The U.S. dollar rose sharply higher after the U.S. Federal Reserve announced its first interest-rate increase of 2016 and signaled that it expected to increase rates 3 more times in 2017.
Stocks traded sharply lower, while yields soared. The 2-year Treasury yield, which was the most sensitive to the Fed, shot to a seven-year high after the announcement.
This would help savers and hurt people with credit card debts and adjustable mortgages. Rates on credit cards could inch higher after a rise in the federal funds rate, and so could the rates on home equity lines of credit, adjustable-rate mortgages, and personal loans.
In order to save money and not to get into a financial turmoil, folks with a lot of debt can transfer balances to a credit card with a lower rate. Some credit cards are offering introductory rates of zero percent for from 12 months to for as long as 21 months. However, most of these offers come with balance transfer fees from 2% to 5%. The trick is having good enough credit to qualify. Even with 2% to 5% fees, it’s enough savings to offset the high credit card interest charges.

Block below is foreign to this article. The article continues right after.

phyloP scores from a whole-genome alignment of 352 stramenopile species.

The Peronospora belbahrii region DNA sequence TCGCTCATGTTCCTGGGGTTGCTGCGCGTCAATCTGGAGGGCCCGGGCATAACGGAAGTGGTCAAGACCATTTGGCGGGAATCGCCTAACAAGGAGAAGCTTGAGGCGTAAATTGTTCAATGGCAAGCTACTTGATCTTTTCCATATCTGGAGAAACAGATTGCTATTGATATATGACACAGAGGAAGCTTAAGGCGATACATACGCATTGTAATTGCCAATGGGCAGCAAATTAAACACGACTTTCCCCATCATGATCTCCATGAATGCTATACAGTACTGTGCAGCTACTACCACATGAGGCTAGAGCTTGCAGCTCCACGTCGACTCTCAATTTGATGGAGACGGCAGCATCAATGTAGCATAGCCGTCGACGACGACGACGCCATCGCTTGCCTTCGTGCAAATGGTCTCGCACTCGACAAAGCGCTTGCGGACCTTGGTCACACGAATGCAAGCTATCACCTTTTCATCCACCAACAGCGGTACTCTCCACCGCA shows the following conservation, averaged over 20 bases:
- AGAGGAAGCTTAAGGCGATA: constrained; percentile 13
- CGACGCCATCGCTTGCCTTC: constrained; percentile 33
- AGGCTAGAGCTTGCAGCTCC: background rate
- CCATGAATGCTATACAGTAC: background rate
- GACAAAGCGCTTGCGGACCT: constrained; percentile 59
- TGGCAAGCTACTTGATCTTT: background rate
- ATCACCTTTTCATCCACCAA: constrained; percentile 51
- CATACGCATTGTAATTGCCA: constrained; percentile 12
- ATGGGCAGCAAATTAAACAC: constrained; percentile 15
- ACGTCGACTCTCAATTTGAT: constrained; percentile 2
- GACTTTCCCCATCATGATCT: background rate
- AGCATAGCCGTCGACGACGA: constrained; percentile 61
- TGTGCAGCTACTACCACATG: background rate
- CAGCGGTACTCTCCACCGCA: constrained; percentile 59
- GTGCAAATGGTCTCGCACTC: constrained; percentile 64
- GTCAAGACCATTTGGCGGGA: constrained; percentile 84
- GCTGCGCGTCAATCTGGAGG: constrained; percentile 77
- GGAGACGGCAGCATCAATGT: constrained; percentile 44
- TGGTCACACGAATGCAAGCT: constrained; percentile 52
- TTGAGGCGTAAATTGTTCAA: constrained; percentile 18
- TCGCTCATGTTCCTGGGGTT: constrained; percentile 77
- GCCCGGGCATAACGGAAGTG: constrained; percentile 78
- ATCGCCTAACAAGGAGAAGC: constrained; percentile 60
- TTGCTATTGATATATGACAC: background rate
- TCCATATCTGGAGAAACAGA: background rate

For potential home buyers, the effects of a rate hike are harder to gauge. We’ll probably get a clearer picture when the next rate hike will be in 2017 and the subsequent rate hikes come true in 2017 as well.
It’s unlikely to see a rate increase is in your savings account after today’s rate hike. This is just the reality that is hard to swallow. Each time after a rate hike, your credit card interest rate goes up immediately, but not your savings account interest rate. However, after each rate cut, your savings account interest rate goes down right away, but not your credit card interest rate. Isn’t that the most irritating thing in the world? Banks are not your friends. Banks are out there to make money. They don’t have the obligation, and nor do they have the compassion to take care of you. Of course, banks are much quicker to raise rates on borrowers, which temporarily widens their profit margins.
Fed definitely sounded the alarm today. With more interest rate hikes anticipated in 2017, and possibly in 2018, it’s time to review our finances.